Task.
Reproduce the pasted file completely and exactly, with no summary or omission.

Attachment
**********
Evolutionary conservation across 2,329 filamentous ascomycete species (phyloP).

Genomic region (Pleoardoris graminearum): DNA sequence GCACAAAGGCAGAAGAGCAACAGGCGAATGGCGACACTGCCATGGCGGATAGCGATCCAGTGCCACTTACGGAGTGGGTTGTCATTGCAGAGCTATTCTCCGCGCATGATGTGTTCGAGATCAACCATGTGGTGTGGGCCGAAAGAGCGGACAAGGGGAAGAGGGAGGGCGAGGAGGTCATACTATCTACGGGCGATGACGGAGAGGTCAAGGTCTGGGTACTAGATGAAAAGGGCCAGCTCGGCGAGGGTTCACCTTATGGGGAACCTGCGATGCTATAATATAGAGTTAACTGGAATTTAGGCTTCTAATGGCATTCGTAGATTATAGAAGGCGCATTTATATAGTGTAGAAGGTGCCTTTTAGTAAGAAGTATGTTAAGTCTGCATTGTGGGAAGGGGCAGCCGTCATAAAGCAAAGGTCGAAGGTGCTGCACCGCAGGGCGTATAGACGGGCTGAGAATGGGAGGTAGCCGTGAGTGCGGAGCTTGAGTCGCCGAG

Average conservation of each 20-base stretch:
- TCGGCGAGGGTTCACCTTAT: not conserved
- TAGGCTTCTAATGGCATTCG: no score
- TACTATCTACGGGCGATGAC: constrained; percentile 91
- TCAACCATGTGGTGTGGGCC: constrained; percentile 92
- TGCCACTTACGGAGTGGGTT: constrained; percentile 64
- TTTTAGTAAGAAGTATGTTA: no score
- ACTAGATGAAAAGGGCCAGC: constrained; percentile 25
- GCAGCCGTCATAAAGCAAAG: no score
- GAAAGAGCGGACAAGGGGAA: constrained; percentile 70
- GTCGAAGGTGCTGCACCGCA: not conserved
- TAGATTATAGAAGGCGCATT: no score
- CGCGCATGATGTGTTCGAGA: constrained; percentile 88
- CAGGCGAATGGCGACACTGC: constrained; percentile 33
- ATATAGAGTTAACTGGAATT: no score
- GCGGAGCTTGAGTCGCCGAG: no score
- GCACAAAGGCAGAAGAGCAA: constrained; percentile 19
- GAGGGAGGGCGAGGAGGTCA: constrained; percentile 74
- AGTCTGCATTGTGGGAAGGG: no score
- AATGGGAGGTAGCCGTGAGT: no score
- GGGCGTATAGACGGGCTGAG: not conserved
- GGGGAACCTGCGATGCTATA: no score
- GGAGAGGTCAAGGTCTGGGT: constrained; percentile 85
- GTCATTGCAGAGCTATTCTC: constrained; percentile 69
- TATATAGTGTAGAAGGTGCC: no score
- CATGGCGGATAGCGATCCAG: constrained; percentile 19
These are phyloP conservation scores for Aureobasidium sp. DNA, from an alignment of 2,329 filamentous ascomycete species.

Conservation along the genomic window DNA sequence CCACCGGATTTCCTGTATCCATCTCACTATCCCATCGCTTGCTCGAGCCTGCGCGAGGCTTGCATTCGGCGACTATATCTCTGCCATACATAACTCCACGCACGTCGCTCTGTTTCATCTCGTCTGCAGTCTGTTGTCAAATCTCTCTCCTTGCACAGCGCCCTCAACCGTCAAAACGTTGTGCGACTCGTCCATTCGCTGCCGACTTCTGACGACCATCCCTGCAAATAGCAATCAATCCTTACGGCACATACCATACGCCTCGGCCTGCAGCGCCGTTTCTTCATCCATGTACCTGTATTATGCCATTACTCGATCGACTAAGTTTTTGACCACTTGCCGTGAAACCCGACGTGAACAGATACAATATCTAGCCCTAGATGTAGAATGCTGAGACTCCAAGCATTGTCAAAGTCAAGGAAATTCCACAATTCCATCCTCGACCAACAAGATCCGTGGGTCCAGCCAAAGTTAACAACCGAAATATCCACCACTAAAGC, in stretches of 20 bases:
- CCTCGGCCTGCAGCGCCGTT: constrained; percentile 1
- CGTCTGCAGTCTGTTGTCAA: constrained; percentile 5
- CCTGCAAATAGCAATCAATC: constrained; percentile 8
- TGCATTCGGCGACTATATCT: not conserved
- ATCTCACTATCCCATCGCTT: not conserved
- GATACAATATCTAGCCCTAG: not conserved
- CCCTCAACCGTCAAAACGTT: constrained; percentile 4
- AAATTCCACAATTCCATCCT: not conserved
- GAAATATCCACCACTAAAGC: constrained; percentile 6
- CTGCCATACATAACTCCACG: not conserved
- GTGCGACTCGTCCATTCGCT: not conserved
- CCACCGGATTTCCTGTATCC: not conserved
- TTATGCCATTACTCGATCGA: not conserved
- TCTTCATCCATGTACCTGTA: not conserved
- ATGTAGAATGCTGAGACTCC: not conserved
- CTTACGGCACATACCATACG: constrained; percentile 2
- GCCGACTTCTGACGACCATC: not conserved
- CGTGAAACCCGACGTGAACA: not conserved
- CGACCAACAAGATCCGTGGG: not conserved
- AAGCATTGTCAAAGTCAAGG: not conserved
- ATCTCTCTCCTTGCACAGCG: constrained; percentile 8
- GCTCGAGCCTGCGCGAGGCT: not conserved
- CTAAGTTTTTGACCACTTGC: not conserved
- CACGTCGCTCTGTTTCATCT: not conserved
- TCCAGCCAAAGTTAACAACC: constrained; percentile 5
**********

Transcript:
Evolutionary conservation across 2,329 filamentous ascomycete species (phyloP).

Genomic region (Pleoardoris graminearum): DNA sequence GCACAAAGGCAGAAGAGCAACAGGCGAATGGCGACACTGCCATGGCGGATAGCGATCCAGTGCCACTTACGGAGTGGGTTGTCATTGCAGAGCTATTCTCCGCGCATGATGTGTTCGAGATCAACCATGTGGTGTGGGCCGAAAGAGCGGACAAGGGGAAGAGGGAGGGCGAGGAGGTCATACTATCTACGGGCGATGACGGAGAGGTCAAGGTCTGGGTACTAGATGAAAAGGGCCAGCTCGGCGAGGGTTCACCTTATGGGGAACCTGCGATGCTATAATATAGAGTTAACTGGAATTTAGGCTTCTAATGGCATTCGTAGATTATAGAAGGCGCATTTATATAGTGTAGAAGGTGCCTTTTAGTAAGAAGTATGTTAAGTCTGCATTGTGGGAAGGGGCAGCCGTCATAAAGCAAAGGTCGAAGGTGCTGCACCGCAGGGCGTATAGACGGGCTGAGAATGGGAGGTAGCCGTGAGTGCGGAGCTTGAGTCGCCGAG

Average conservation of each 20-base stretch:
- TCGGCGAGGGTTCACCTTAT: not conserved
- TAGGCTTCTAATGGCATTCG: no score
- TACTATCTACGGGCGATGAC: constrained; percentile 91
- TCAACCATGTGGTGTGGGCC: constrained; percentile 92
- TGCCACTTACGGAGTGGGTT: constrained; percentile 64
- TTTTAGTAAGAAGTATGTTA: no score
- ACTAGATGAAAAGGGCCAGC: constrained; percentile 25
- GCAGCCGTCATAAAGCAAAG: no score
- GAAAGAGCGGACAAGGGGAA: constrained; percentile 70
- GTCGAAGGTGCTGCACCGCA: not conserved
- TAGATTATAGAAGGCGCATT: no score
- CGCGCATGATGTGTTCGAGA: constrained; percentile 88
- CAGGCGAATGGCGACACTGC: constrained; percentile 33
- ATATAGAGTTAACTGGAATT: no score
- GCGGAGCTTGAGTCGCCGAG: no score
- GCACAAAGGCAGAAGAGCAA: constrained; percentile 19
- GAGGGAGGGCGAGGAGGTCA: constrained; percentile 74
- AGTCTGCATTGTGGGAAGGG: no score
- AATGGGAGGTAGCCGTGAGT: no score
- GGGCGTATAGACGGGCTGAG: not conserved
- GGGGAACCTGCGATGCTATA: no score
- GGAGAGGTCAAGGTCTGGGT: constrained; percentile 85
- GTCATTGCAGAGCTATTCTC: constrained; percentile 69
- TATATAGTGTAGAAGGTGCC: no score
- CATGGCGGATAGCGATCCAG: constrained; percentile 19
These are phyloP conservation scores for Aureobasidium sp. DNA, from an alignment of 2,329 filamentous ascomycete species.

Conservation along the genomic window DNA sequence CCACCGGATTTCCTGTATCCATCTCACTATCCCATCGCTTGCTCGAGCCTGCGCGAGGCTTGCATTCGGCGACTATATCTCTGCCATACATAACTCCACGCACGTCGCTCTGTTTCATCTCGTCTGCAGTCTGTTGTCAAATCTCTCTCCTTGCACAGCGCCCTCAACCGTCAAAACGTTGTGCGACTCGTCCATTCGCTGCCGACTTCTGACGACCATCCCTGCAAATAGCAATCAATCCTTACGGCACATACCATACGCCTCGGCCTGCAGCGCCGTTTCTTCATCCATGTACCTGTATTATGCCATTACTCGATCGACTAAGTTTTTGACCACTTGCCGTGAAACCCGACGTGAACAGATACAATATCTAGCCCTAGATGTAGAATGCTGAGACTCCAAGCATTGTCAAAGTCAAGGAAATTCCACAATTCCATCCTCGACCAACAAGATCCGTGGGTCCAGCCAAAGTTAACAACCGAAATATCCACCACTAAAGC, in stretches of 20 bases:
- CCTCGGCCTGCAGCGCCGTT: constrained; percentile 1
- CGTCTGCAGTCTGTTGTCAA: constrained; percentile 5
- CCTGCAAATAGCAATCAATC: constrained; percentile 8
- TGCATTCGGCGACTATATCT: not conserved
- ATCTCACTATCCCATCGCTT: not conserved
- GATACAATATCTAGCCCTAG: not conserved
- CCCTCAACCGTCAAAACGTT: constrained; percentile 4
- AAATTCCACAATTCCATCCT: not conserved
- GAAATATCCACCACTAAAGC: constrained; percentile 6
- CTGCCATACATAACTCCACG: not conserved
- GTGCGACTCGTCCATTCGCT: not conserved
- CCACCGGATTTCCTGTATCC: not conserved
- TTATGCCATTACTCGATCGA: not conserved
- TCTTCATCCATGTACCTGTA: not conserved
- ATGTAGAATGCTGAGACTCC: not conserved
- CTTACGGCACATACCATACG: constrained; percentile 2
- GCCGACTTCTGACGACCATC: not conserved
- CGTGAAACCCGACGTGAACA: not conserved
- CGACCAACAAGATCCGTGGG: not conserved
- AAGCATTGTCAAAGTCAAGG: not conserved
- ATCTCTCTCCTTGCACAGCG: constrained; percentile 8
- GCTCGAGCCTGCGCGAGGCT: not conserved
- CTAAGTTTTTGACCACTTGC: not conserved
- CACGTCGCTCTGTTTCATCT: not conserved
- TCCAGCCAAAGTTAACAACC: constrained; percentile 5